Grot ek: die berghaan se klankversterker.
Die berghaan draal. Hy sleep skalks
sy klein stompstertskadu deur my,
en met die skaduprent op my tong

stamel ek my ganse leegheid.

© Wilma Stockenström, 1984. Monsterverse.

Andries Bezuidenhout. Ons ouers se melankolie

Monday, July 27th, 2009

Dis so koud in die woonstel dat ek in die bed sit en lees.

Ek lees verlede week weer Harry Kalmer se X-Ray Visagie en die vingers van God, asook Die man met die dertien kinders. Ek dink laasgenoemde bly Harry se beste boek. Dis ʼn storie met soveel menslikheid en diepte. Dit boul my van voor af om. Ek hou ook van die verwysings na die gedigte van Philip Larkin (“They fuck you up, your mum and dad./ They may not mean to, but they do./ They fill you with the faults they had/ And add some extra, just for you.”) en Michael Ondaatje. Ek lees nou al vir maande lank aan die gedigte in The Cinnamon Peeler.

Al verskil ek en Hennie van Coller oor die relatiewe gewig wat Karel Schoeman se romans in die letterkunde dra (sien eerskomende Sondag se Boeke-Rapport), weet ek darem dat ons albei Harry Kalmer se werk waardeer. (Ek weet nie wat my besiel het om my vingers aan die sleutelbord te waag oor sulke sake nie, maar nou ja. Die bylae vir volgende week is seker al uitgelê en wag om gedruk te word. Ek is voortvarend en die koeël is deur die pers.)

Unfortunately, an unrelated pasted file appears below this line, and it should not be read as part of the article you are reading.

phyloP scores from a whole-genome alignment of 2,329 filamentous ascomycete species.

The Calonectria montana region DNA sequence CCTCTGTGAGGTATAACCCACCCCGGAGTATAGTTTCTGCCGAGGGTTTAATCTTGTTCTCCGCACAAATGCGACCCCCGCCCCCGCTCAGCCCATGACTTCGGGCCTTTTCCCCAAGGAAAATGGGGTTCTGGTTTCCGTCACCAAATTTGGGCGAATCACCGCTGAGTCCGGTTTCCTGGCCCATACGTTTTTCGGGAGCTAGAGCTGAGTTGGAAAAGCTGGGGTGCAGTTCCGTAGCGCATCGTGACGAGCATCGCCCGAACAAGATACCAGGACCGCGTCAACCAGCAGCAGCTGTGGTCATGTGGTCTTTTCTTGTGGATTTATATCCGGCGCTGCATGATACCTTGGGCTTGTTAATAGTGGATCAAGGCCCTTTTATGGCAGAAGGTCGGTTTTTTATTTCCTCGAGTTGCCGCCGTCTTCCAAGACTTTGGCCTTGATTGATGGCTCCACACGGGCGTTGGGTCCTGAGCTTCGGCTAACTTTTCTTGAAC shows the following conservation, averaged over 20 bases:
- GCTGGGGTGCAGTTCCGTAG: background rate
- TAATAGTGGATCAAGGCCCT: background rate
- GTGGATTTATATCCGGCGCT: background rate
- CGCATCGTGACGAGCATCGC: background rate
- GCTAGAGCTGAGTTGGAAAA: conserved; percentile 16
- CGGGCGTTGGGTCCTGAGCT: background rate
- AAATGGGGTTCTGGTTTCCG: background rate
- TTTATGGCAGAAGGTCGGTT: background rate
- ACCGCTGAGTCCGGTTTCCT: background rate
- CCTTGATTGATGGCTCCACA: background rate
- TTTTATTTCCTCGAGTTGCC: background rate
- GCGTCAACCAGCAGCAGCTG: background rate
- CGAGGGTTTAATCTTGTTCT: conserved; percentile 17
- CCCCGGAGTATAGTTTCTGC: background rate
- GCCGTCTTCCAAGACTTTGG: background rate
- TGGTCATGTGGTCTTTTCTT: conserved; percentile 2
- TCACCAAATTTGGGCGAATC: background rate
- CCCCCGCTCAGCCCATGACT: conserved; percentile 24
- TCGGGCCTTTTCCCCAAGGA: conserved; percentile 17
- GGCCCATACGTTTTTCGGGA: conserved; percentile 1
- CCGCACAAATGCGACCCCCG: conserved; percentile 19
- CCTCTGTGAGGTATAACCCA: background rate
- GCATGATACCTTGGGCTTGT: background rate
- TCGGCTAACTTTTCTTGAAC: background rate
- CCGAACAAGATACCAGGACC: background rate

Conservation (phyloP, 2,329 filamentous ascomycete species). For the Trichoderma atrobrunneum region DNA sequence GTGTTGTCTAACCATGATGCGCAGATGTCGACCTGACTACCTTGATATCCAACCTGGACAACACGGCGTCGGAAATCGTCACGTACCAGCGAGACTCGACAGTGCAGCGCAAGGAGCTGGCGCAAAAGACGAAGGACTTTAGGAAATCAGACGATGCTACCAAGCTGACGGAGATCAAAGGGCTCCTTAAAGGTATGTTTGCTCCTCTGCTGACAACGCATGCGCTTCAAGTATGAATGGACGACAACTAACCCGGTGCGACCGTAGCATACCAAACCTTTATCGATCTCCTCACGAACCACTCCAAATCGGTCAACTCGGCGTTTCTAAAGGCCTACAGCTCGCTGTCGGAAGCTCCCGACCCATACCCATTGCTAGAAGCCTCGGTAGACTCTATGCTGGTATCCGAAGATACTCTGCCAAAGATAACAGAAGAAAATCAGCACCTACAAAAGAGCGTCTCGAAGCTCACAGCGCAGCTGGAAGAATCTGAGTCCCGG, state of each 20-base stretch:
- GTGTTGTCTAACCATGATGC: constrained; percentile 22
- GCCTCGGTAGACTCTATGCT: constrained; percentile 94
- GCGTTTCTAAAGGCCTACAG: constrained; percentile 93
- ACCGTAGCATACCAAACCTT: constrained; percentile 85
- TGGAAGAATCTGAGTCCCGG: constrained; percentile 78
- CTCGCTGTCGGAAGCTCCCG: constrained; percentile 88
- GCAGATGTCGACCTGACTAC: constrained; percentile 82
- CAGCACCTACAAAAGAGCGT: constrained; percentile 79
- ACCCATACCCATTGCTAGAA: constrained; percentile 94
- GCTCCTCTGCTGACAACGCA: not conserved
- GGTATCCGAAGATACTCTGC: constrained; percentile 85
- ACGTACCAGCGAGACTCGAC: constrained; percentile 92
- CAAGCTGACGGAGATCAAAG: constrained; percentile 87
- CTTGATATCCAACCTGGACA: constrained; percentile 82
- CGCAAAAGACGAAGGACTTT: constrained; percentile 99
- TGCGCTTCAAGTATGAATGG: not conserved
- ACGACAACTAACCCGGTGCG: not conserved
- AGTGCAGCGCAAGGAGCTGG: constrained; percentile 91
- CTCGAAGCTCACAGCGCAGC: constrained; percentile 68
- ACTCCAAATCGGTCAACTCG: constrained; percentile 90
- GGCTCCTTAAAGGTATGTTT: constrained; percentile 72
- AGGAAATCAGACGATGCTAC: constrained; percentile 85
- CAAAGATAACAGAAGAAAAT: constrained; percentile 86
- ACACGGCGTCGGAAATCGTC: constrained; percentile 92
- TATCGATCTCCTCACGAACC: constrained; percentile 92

X-Ray waardeer ek met hierdie keer se lees op ʼn ander manier. Ek ken die omgewing waar die boek afspeel soveel beter as toe ek dit destyds gelees het – Burgersdorp en dele van Johannesburg. En dan is daar Baader-Meinhof, wat so ʼn belangrike verwysingspunt vir die storie is.

Hoekom is daar juis nou weer ʼn herondersoek na die rol van Andreas Baader en Ulrike Meinhof en die geslag na hulle? Ek dink aan die onlangse film daaroor. Dalk omdat baie van die repertoires van terreur tóé uitgevind is. Dalk omdat regerings steeds nie (wil) verstaan hoekom mense hul tot geweld wend nie.

Ek dink weer aan die punkband Koos se musiek uit die tyd wat die boek afspeel. En aan Marcel van Heerden se liriek “Die Suid-Afrikaanse herfs”, met sy verwysings na die Baader-Meinhof-hofsaak. Dis die 1980s. In Yeoville is daar ʼn hele scene met rebelse Afrikaners. Terwyl ek X-Ray lees, draai die liriek deur my kop: “Wie is hierdie kinders met die toekoms in hulle oë… Wat hul ouers se melankolie wil verlig in die Suid-Afrikaanse herfs…”

Andries Bezuidenhout. Verdeelde huis – vertaling

Friday, July 10th, 2009

Ek vra nederig om verskoning vir my afwesigheid. Ek was in Potchefstroom om ʼn werkswinkel by te woon en is toe deur ʼn griepvirus tot binne in ʼn dosis antibiotika platgeduik.

Hier’s ʼn vertaling van Michael Ondaatje se “A House Divided”.

VERDEELDE HUIS
(ʼn Vertaling van Michael Ondaatje se “A House Divided”)

Hierdie middernag haal asem
stu met onsinnige ritme,
maar op geen metronoom oudmodies nie.
Jou lyf verken,
probeer om my uit te oorlê,
begerig vir ʼn ekstra brokkie bed;
ek buig deur eienaardige hoeke.

Subtiel word die nagtelike oorlog gevoer:
ek is seker jy word swanger
bloot vir ekstra grond
– nou teen skoppe immuun.

Daar’s nog een binne jou,
een wat klap soos ʼn vis,
swaai, reeds baklei
vir sy stukkie bed.